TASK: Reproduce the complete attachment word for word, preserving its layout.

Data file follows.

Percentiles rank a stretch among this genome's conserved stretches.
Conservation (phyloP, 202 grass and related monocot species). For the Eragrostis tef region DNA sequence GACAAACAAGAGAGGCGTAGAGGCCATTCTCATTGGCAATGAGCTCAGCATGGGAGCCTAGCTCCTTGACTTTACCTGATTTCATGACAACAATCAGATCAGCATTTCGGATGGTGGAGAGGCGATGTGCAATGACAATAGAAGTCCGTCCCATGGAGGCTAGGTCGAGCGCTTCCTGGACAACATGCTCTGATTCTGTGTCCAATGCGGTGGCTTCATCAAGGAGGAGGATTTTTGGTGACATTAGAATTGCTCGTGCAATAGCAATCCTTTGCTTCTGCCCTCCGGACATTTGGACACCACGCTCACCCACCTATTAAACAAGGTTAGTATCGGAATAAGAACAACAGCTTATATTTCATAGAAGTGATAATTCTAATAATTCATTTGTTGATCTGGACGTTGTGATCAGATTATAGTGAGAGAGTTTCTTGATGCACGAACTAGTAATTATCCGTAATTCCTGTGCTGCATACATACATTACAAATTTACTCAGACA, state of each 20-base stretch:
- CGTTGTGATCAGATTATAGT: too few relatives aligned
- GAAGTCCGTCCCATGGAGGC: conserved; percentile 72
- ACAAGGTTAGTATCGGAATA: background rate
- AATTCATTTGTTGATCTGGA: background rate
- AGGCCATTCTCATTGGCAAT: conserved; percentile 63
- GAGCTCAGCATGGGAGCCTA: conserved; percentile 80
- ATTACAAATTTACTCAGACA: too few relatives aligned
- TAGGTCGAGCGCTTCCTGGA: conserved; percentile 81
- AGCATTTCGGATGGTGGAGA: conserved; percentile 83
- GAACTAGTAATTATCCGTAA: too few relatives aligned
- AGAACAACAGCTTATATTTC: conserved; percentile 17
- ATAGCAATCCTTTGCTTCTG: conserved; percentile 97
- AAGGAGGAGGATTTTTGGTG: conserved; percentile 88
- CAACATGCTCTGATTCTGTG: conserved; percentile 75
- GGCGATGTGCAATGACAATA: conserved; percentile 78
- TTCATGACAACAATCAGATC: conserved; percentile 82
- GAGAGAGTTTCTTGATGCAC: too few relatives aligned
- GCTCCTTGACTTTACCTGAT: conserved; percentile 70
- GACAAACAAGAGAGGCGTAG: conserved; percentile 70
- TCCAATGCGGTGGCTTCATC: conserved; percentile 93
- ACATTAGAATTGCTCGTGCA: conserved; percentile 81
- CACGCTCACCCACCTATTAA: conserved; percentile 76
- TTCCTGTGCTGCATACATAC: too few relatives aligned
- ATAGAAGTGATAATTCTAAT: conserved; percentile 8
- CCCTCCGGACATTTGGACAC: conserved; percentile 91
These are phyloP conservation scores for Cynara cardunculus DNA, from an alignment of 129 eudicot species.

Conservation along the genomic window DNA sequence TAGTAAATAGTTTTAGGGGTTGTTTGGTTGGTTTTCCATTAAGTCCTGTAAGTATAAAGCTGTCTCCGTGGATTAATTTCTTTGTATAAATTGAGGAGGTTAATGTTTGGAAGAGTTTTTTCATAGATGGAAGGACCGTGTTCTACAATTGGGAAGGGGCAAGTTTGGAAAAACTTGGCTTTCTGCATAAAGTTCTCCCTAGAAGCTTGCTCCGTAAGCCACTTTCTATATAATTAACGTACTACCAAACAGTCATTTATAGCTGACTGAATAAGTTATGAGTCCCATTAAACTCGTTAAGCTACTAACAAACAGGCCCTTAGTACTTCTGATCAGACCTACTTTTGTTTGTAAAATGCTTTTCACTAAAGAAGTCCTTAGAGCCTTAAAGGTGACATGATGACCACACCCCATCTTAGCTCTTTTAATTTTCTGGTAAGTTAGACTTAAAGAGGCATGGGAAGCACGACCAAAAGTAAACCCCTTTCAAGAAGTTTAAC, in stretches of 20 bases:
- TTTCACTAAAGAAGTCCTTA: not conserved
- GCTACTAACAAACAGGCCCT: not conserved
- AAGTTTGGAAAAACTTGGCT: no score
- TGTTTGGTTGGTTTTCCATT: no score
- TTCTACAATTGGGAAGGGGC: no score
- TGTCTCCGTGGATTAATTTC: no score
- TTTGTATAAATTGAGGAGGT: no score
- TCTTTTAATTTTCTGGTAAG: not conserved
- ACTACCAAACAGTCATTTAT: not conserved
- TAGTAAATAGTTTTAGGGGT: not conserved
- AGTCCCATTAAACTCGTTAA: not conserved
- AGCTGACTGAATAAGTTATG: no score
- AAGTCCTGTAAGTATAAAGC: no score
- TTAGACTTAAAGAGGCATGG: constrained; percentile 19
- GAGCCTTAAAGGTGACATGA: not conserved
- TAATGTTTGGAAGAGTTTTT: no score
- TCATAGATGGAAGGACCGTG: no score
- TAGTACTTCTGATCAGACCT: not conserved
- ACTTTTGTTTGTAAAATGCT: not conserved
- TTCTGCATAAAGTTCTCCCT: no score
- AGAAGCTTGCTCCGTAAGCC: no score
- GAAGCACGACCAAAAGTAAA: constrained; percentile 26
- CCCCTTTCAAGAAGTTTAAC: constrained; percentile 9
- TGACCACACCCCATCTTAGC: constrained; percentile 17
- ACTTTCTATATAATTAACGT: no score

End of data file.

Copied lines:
Percentiles rank a stretch among this genome's conserved stretches.
Conservation (phyloP, 202 grass and related monocot species). For the Eragrostis tef region DNA sequence GACAAACAAGAGAGGCGTAGAGGCCATTCTCATTGGCAATGAGCTCAGCATGGGAGCCTAGCTCCTTGACTTTACCTGATTTCATGACAACAATCAGATCAGCATTTCGGATGGTGGAGAGGCGATGTGCAATGACAATAGAAGTCCGTCCCATGGAGGCTAGGTCGAGCGCTTCCTGGACAACATGCTCTGATTCTGTGTCCAATGCGGTGGCTTCATCAAGGAGGAGGATTTTTGGTGACATTAGAATTGCTCGTGCAATAGCAATCCTTTGCTTCTGCCCTCCGGACATTTGGACACCACGCTCACCCACCTATTAAACAAGGTTAGTATCGGAATAAGAACAACAGCTTATATTTCATAGAAGTGATAATTCTAATAATTCATTTGTTGATCTGGACGTTGTGATCAGATTATAGTGAGAGAGTTTCTTGATGCACGAACTAGTAATTATCCGTAATTCCTGTGCTGCATACATACATTACAAATTTACTCAGACA, state of each 20-base stretch:
- CGTTGTGATCAGATTATAGT: too few relatives aligned
- GAAGTCCGTCCCATGGAGGC: conserved; percentile 72
- ACAAGGTTAGTATCGGAATA: background rate
- AATTCATTTGTTGATCTGGA: background rate
- AGGCCATTCTCATTGGCAAT: conserved; percentile 63
- GAGCTCAGCATGGGAGCCTA: conserved; percentile 80
- ATTACAAATTTACTCAGACA: too few relatives aligned
- TAGGTCGAGCGCTTCCTGGA: conserved; percentile 81
- AGCATTTCGGATGGTGGAGA: conserved; percentile 83
- GAACTAGTAATTATCCGTAA: too few relatives aligned
- AGAACAACAGCTTATATTTC: conserved; percentile 17
- ATAGCAATCCTTTGCTTCTG: conserved; percentile 97
- AAGGAGGAGGATTTTTGGTG: conserved; percentile 88
- CAACATGCTCTGATTCTGTG: conserved; percentile 75
- GGCGATGTGCAATGACAATA: conserved; percentile 78
- TTCATGACAACAATCAGATC: conserved; percentile 82
- GAGAGAGTTTCTTGATGCAC: too few relatives aligned
- GCTCCTTGACTTTACCTGAT: conserved; percentile 70
- GACAAACAAGAGAGGCGTAG: conserved; percentile 70
- TCCAATGCGGTGGCTTCATC: conserved; percentile 93
- ACATTAGAATTGCTCGTGCA: conserved; percentile 81
- CACGCTCACCCACCTATTAA: conserved; percentile 76
- TTCCTGTGCTGCATACATAC: too few relatives aligned
- ATAGAAGTGATAATTCTAAT: conserved; percentile 8
- CCCTCCGGACATTTGGACAC: conserved; percentile 91
These are phyloP conservation scores for Cynara cardunculus DNA, from an alignment of 129 eudicot species.

Conservation along the genomic window DNA sequence TAGTAAATAGTTTTAGGGGTTGTTTGGTTGGTTTTCCATTAAGTCCTGTAAGTATAAAGCTGTCTCCGTGGATTAATTTCTTTGTATAAATTGAGGAGGTTAATGTTTGGAAGAGTTTTTTCATAGATGGAAGGACCGTGTTCTACAATTGGGAAGGGGCAAGTTTGGAAAAACTTGGCTTTCTGCATAAAGTTCTCCCTAGAAGCTTGCTCCGTAAGCCACTTTCTATATAATTAACGTACTACCAAACAGTCATTTATAGCTGACTGAATAAGTTATGAGTCCCATTAAACTCGTTAAGCTACTAACAAACAGGCCCTTAGTACTTCTGATCAGACCTACTTTTGTTTGTAAAATGCTTTTCACTAAAGAAGTCCTTAGAGCCTTAAAGGTGACATGATGACCACACCCCATCTTAGCTCTTTTAATTTTCTGGTAAGTTAGACTTAAAGAGGCATGGGAAGCACGACCAAAAGTAAACCCCTTTCAAGAAGTTTAAC, in stretches of 20 bases:
- TTTCACTAAAGAAGTCCTTA: not conserved
- GCTACTAACAAACAGGCCCT: not conserved
- AAGTTTGGAAAAACTTGGCT: no score
- TGTTTGGTTGGTTTTCCATT: no score
- TTCTACAATTGGGAAGGGGC: no score
- TGTCTCCGTGGATTAATTTC: no score
- TTTGTATAAATTGAGGAGGT: no score
- TCTTTTAATTTTCTGGTAAG: not conserved
- ACTACCAAACAGTCATTTAT: not conserved
- TAGTAAATAGTTTTAGGGGT: not conserved
- AGTCCCATTAAACTCGTTAA: not conserved
- AGCTGACTGAATAAGTTATG: no score
- AAGTCCTGTAAGTATAAAGC: no score
- TTAGACTTAAAGAGGCATGG: constrained; percentile 19
- GAGCCTTAAAGGTGACATGA: not conserved
- TAATGTTTGGAAGAGTTTTT: no score
- TCATAGATGGAAGGACCGTG: no score
- TAGTACTTCTGATCAGACCT: not conserved
- ACTTTTGTTTGTAAAATGCT: not conserved
- TTCTGCATAAAGTTCTCCCT: no score
- AGAAGCTTGCTCCGTAAGCC: no score
- GAAGCACGACCAAAAGTAAA: constrained; percentile 26
- CCCCTTTCAAGAAGTTTAAC: constrained; percentile 9
- TGACCACACCCCATCTTAGC: constrained; percentile 17
- ACTTTCTATATAATTAACGT: no score